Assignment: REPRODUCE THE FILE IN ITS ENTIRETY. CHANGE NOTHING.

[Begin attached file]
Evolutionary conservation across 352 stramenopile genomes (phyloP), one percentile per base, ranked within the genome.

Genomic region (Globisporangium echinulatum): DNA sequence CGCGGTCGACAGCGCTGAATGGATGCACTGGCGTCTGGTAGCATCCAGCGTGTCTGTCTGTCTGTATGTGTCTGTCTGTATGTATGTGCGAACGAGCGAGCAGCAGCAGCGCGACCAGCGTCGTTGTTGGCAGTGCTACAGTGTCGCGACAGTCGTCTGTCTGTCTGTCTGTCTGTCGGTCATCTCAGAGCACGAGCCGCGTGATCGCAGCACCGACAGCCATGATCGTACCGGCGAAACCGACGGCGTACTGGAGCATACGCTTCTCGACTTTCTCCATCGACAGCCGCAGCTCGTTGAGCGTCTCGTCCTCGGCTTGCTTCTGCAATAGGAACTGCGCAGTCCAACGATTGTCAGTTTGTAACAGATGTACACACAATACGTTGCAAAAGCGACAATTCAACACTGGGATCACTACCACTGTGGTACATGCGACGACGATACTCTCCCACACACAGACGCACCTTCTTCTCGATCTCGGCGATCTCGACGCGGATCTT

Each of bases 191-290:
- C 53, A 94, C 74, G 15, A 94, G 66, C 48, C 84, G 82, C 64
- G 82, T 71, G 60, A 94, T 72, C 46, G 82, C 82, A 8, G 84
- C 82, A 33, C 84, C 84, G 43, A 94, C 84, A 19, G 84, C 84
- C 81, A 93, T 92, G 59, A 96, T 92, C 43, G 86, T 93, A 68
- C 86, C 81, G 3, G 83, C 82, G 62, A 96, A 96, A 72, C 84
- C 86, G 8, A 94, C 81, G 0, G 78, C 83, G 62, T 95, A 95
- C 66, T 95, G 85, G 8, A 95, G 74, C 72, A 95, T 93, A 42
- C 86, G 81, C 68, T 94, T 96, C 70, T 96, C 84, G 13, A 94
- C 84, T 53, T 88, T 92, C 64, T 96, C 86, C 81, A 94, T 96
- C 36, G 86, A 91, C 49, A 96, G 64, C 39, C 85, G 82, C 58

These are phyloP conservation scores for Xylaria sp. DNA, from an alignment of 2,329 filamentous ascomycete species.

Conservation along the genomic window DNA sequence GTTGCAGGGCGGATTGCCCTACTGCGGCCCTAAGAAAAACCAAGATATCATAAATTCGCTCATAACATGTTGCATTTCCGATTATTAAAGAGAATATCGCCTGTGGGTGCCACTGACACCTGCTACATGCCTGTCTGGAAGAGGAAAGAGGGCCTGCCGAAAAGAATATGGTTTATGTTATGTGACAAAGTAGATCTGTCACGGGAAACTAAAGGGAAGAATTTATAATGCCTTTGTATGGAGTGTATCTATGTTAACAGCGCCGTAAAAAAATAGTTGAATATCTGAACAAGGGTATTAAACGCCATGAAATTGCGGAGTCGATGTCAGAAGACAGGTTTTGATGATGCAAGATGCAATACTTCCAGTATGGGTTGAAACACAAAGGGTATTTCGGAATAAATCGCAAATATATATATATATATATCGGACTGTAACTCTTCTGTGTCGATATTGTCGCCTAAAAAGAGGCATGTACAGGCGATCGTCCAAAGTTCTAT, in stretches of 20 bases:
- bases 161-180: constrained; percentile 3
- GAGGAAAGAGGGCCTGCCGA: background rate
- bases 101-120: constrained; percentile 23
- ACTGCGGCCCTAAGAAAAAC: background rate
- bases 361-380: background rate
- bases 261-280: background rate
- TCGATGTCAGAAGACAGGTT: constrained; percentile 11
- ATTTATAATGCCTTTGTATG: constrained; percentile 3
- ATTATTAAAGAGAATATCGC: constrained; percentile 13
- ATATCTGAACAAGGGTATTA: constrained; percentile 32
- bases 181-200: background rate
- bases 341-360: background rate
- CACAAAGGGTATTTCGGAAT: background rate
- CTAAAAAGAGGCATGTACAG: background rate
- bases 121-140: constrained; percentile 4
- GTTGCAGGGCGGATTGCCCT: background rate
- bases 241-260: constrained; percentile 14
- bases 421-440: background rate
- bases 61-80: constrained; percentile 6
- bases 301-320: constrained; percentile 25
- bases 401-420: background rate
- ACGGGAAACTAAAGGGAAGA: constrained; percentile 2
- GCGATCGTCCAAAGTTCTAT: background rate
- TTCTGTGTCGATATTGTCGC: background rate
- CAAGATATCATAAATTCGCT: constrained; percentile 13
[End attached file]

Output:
Evolutionary conservation across 352 stramenopile genomes (phyloP), one percentile per base, ranked within the genome.

Genomic region (Globisporangium echinulatum): DNA sequence CGCGGTCGACAGCGCTGAATGGATGCACTGGCGTCTGGTAGCATCCAGCGTGTCTGTCTGTCTGTATGTGTCTGTCTGTATGTATGTGCGAACGAGCGAGCAGCAGCAGCGCGACCAGCGTCGTTGTTGGCAGTGCTACAGTGTCGCGACAGTCGTCTGTCTGTCTGTCTGTCTGTCGGTCATCTCAGAGCACGAGCCGCGTGATCGCAGCACCGACAGCCATGATCGTACCGGCGAAACCGACGGCGTACTGGAGCATACGCTTCTCGACTTTCTCCATCGACAGCCGCAGCTCGTTGAGCGTCTCGTCCTCGGCTTGCTTCTGCAATAGGAACTGCGCAGTCCAACGATTGTCAGTTTGTAACAGATGTACACACAATACGTTGCAAAAGCGACAATTCAACACTGGGATCACTACCACTGTGGTACATGCGACGACGATACTCTCCCACACACAGACGCACCTTCTTCTCGATCTCGGCGATCTCGACGCGGATCTT

Each of bases 191-290:
- C 53, A 94, C 74, G 15, A 94, G 66, C 48, C 84, G 82, C 64
- G 82, T 71, G 60, A 94, T 72, C 46, G 82, C 82, A 8, G 84
- C 82, A 33, C 84, C 84, G 43, A 94, C 84, A 19, G 84, C 84
- C 81, A 93, T 92, G 59, A 96, T 92, C 43, G 86, T 93, A 68
- C 86, C 81, G 3, G 83, C 82, G 62, A 96, A 96, A 72, C 84
- C 86, G 8, A 94, C 81, G 0, G 78, C 83, G 62, T 95, A 95
- C 66, T 95, G 85, G 8, A 95, G 74, C 72, A 95, T 93, A 42
- C 86, G 81, C 68, T 94, T 96, C 70, T 96, C 84, G 13, A 94
- C 84, T 53, T 88, T 92, C 64, T 96, C 86, C 81, A 94, T 96
- C 36, G 86, A 91, C 49, A 96, G 64, C 39, C 85, G 82, C 58

These are phyloP conservation scores for Xylaria sp. DNA, from an alignment of 2,329 filamentous ascomycete species.

Conservation along the genomic window DNA sequence GTTGCAGGGCGGATTGCCCTACTGCGGCCCTAAGAAAAACCAAGATATCATAAATTCGCTCATAACATGTTGCATTTCCGATTATTAAAGAGAATATCGCCTGTGGGTGCCACTGACACCTGCTACATGCCTGTCTGGAAGAGGAAAGAGGGCCTGCCGAAAAGAATATGGTTTATGTTATGTGACAAAGTAGATCTGTCACGGGAAACTAAAGGGAAGAATTTATAATGCCTTTGTATGGAGTGTATCTATGTTAACAGCGCCGTAAAAAAATAGTTGAATATCTGAACAAGGGTATTAAACGCCATGAAATTGCGGAGTCGATGTCAGAAGACAGGTTTTGATGATGCAAGATGCAATACTTCCAGTATGGGTTGAAACACAAAGGGTATTTCGGAATAAATCGCAAATATATATATATATATATCGGACTGTAACTCTTCTGTGTCGATATTGTCGCCTAAAAAGAGGCATGTACAGGCGATCGTCCAAAGTTCTAT, in stretches of 20 bases:
- bases 161-180: constrained; percentile 3
- GAGGAAAGAGGGCCTGCCGA: background rate
- bases 101-120: constrained; percentile 23
- ACTGCGGCCCTAAGAAAAAC: background rate
- bases 361-380: background rate
- bases 261-280: background rate
- TCGATGTCAGAAGACAGGTT: constrained; percentile 11
- ATTTATAATGCCTTTGTATG: constrained; percentile 3
- ATTATTAAAGAGAATATCGC: constrained; percentile 13
- ATATCTGAACAAGGGTATTA: constrained; percentile 32
- bases 181-200: background rate
- bases 341-360: background rate
- CACAAAGGGTATTTCGGAAT: background rate
- CTAAAAAGAGGCATGTACAG: background rate
- bases 121-140: constrained; percentile 4
- GTTGCAGGGCGGATTGCCCT: background rate
- bases 241-260: constrained; percentile 14
- bases 421-440: background rate
- bases 61-80: constrained; percentile 6
- bases 301-320: constrained; percentile 25
- bases 401-420: background rate
- ACGGGAAACTAAAGGGAAGA: constrained; percentile 2
- GCGATCGTCCAAAGTTCTAT: background rate
- TTCTGTGTCGATATTGTCGC: background rate
- CAAGATATCATAAATTCGCT: constrained; percentile 13